But how do we really know we are applying these principals consistently? In order to decide whether any specific treatment of another person (of any age) is acceptable, ask yourself two questions:

 

  1. “What do I want this person to do that’s different from what they are doing now?”

 

If you ask that question alone then many forms of punishment may seem effective because fear and coercion will usually get an immediate response and altered behavior… but then ask yourself one more question…

 

  1. “What do I want this persons REASONS to be for doing what I’m asking?”

 

Punishment or coercion to elicit a behavior damages good will and self-esteem.

 

 

So you may ask, “Gaylea, how can we possibly maintain any level of order or routine in our household if I don’t teach my baby to become self-reliant? How will my children learn to behave without punishment? How can we maintain harmony without control?” I used to ask the same questions and honestly, I didn’t trust myself or my children enough early on to believe the answer that was always being whispered to me… the answer that was always in my heart. So, here it is:

 

A family’s foundation that is built on empathy, compassion, cooperation, patience, attentiveness, self-control, kindness and forgiveness will birth an inherent discipline that does not have to be enforced by punishment… because it is enforced by LOVE.

 

           bailey beach When I first started trusting myself and attempted to utilize compassion instead of punishment as my main base for parenting, I sought out resources. I read books, watched videos and asked questions. There seemed to be many “brands” of this style of parenting and just as many different people giving different forms of advice. I started to get confused again. I wasn’t sure if I was adopting “Attachment Parenting,” or “Empathetic Parenting.” I attempted to memorize advice given by Dr. Sears but found myself relying more on Dr. Seuss. I was again making things too complicated! Just like when I first chose to have “natural birth,” I didn’t want to take a class that was based heavily on memorization, learning a series of breath patterns or enforced strict rules about what I could and couldn’t do or say… that didn’t seem “natural” to me either. I felt like I was facing the same challenges with my quest to parent naturally. I began to get frustrated trying to learn this hip, “new age” parenting style, until I realized that it wasn’t new at all! It’s actually as old as time. Many of the things that I now recommend for new parents are practices that were considered to be the norm for thousands of generations and biblically considered to be the “Fruits of Spirit” (love, joy, kindness, gentleness, self-control, faith, goodness, patience and peace). They have only been questioned within the last 100 years. It all stems from simply believing in our hearts what we know to be true. Although I don’t believe you have to follow a set of guidelines and suggestions from a specific method to practice this type of parenting, there are a few things that I do believe really helps in growing a happy, healthy child:

 

 

 

doula and midwife supportFall in love with your baby by having a safe, healthy and positive birth experience. This will require preparation and commitment to learn about the birthing process and how to weigh benefits and risks of common maternity pitfalls.

Breastfeed (if you can) your baby until he no longer needs it. Breast feeding strengthens the immune system and produces hormones for babies that assist with sleep and relaxation. Breast-feeding also produces hormones in mom that help with patience and loving, making the job of parenting a little easier. When your child is older continue to provide whole food, balanced nutrition. Children often misbehave because they are hungry, thirsty or have received inadequate nutrition (just like adults quite frankly). This can include sugar and certain chemicals and dyes often found in popular foods marketed for children.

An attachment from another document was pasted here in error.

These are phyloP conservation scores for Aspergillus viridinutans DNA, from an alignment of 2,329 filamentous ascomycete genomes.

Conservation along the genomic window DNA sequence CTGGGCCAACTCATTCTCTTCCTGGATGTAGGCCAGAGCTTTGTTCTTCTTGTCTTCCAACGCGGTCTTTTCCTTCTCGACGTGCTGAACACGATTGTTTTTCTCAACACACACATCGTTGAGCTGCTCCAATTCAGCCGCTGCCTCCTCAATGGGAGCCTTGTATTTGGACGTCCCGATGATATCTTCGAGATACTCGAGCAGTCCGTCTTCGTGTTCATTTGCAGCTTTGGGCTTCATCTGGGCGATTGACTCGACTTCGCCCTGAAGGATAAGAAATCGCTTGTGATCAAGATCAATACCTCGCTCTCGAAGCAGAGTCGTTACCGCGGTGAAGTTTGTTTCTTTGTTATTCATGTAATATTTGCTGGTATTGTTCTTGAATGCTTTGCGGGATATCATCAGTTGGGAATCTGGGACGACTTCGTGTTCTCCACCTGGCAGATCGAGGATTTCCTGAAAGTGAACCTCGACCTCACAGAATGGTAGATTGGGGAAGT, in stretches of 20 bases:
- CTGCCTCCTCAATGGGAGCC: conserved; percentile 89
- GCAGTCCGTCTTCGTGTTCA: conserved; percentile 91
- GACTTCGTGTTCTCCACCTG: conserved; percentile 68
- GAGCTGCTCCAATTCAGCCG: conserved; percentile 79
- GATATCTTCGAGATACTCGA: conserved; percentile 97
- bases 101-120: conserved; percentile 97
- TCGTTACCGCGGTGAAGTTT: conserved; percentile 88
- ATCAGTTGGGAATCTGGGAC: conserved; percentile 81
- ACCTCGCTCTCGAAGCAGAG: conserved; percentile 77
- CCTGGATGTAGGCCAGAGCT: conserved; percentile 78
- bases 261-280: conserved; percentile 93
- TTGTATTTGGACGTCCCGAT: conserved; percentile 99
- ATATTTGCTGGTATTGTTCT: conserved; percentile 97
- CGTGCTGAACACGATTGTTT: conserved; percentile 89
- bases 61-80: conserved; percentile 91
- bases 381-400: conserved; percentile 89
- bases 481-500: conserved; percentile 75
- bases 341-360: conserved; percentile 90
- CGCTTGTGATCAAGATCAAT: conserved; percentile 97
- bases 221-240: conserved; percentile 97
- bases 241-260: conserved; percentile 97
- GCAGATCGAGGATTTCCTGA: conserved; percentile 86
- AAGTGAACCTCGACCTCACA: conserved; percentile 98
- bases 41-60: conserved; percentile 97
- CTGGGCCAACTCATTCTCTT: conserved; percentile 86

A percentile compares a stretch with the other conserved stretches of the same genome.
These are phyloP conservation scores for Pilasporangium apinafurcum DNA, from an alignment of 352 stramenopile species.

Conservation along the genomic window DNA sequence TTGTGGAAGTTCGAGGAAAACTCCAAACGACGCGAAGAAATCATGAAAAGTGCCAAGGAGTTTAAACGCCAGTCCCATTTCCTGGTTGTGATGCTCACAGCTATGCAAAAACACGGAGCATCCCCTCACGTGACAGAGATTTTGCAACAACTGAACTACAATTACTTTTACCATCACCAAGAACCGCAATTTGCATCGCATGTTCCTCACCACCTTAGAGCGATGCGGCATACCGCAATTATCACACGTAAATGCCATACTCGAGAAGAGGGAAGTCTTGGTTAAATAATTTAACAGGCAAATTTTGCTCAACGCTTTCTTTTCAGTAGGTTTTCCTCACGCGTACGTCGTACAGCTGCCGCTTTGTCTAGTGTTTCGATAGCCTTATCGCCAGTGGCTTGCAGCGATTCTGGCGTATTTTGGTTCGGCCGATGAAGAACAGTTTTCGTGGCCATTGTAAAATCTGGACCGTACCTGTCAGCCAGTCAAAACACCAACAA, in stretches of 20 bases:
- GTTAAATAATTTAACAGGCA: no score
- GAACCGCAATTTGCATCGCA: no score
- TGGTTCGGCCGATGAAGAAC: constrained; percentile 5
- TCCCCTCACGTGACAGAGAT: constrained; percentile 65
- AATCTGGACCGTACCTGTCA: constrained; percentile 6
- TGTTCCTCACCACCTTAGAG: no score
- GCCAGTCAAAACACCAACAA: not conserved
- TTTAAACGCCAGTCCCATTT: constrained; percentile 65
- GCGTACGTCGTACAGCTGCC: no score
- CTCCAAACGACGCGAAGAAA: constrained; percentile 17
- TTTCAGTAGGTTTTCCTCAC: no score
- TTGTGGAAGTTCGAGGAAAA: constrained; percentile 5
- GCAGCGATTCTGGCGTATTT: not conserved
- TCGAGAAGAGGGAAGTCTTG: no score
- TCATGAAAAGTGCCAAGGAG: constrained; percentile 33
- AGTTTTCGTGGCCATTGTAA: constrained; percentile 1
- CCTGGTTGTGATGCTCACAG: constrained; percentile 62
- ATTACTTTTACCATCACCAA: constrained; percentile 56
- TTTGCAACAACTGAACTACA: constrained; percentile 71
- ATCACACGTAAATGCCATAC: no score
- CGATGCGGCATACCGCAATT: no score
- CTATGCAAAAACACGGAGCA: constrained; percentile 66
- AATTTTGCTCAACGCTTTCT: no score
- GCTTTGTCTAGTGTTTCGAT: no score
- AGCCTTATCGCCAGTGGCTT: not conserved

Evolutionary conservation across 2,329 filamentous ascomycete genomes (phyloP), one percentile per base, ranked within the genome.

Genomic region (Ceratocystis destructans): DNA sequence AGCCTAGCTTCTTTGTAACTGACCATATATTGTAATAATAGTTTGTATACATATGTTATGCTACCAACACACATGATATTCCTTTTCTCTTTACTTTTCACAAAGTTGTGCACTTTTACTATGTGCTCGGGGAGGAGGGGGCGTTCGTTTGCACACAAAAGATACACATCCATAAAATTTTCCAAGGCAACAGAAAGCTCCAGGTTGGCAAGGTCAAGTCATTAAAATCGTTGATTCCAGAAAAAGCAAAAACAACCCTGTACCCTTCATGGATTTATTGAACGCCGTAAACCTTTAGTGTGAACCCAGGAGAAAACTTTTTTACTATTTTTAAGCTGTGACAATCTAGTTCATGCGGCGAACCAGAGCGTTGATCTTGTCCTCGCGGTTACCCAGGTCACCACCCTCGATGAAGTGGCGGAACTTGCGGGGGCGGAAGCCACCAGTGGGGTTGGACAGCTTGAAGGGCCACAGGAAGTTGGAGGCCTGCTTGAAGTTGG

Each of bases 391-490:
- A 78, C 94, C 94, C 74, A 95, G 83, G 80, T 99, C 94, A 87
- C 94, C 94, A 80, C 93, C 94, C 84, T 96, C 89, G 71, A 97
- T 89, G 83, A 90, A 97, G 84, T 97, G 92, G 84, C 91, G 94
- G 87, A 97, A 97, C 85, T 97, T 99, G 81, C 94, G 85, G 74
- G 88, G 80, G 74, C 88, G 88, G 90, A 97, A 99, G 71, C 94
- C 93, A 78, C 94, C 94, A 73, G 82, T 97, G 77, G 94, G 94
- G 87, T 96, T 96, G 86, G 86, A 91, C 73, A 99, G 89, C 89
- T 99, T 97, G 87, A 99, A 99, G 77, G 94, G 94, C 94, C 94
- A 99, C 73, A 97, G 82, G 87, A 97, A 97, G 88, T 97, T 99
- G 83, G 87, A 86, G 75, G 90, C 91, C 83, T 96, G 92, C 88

eveKeep your child with you and close to you as much as possible. The following are practices that I utilized (and still utilize) to keep my child as close to me as possible from the time of birth (homebirth, baby wearing, co-sleeping, homecare and homeschooling). Each family will have to decide what works best for them.

Respond quickly and compassionately to your child. Examples are holding your baby when he cries and stopping what you are doing to look him in the eye, on his level, when he asks a question. You can’t love your child too much!

Use love instead of punishment for teaching and behavior modification. Punishment damages the relationship between parent and child and when we make a child afraid we stop learning dead in its tracks. We are designed, as human beings, to instinctively want to protect and cherish each other. We must be taught how to be unmerciful.  Bearing witness to the truth, regardless of how inconvenient or uncomfortable it might be, can be done by anyone.  Parenting is the most profound way of bearing witness in my opinion. And because of the significance that God has placed on parenting, I think the way we witness has the potential to shift humanity. Human life is a supreme gift, no matter whose life it is, and it must be appreciated, defended, and honored at all costs.

Finally, remember a little thing called grace. Extend it to others freely and to yourself often.

 

 

There are no perfect parents. There are no perfect people. We make mistakes. Punishing OURSELVES for those mistakes is no more effective or reasonable than punishing our children. We MUST forgive ourselves and understand that at any given moment, we all do the best we can with the information and inner strength we have at that moment. Forgiveness is critical in my opinion. It releases us from the crippling emotion of guilt and shame and gives us the freedom and confidence to parent with love and compassion. It also teaches our children the importance of grace, forgiveness and mercy.

 

  “Don’t give up, I believe in you all… A person’s a person, no matter how small.” Dr. Seuss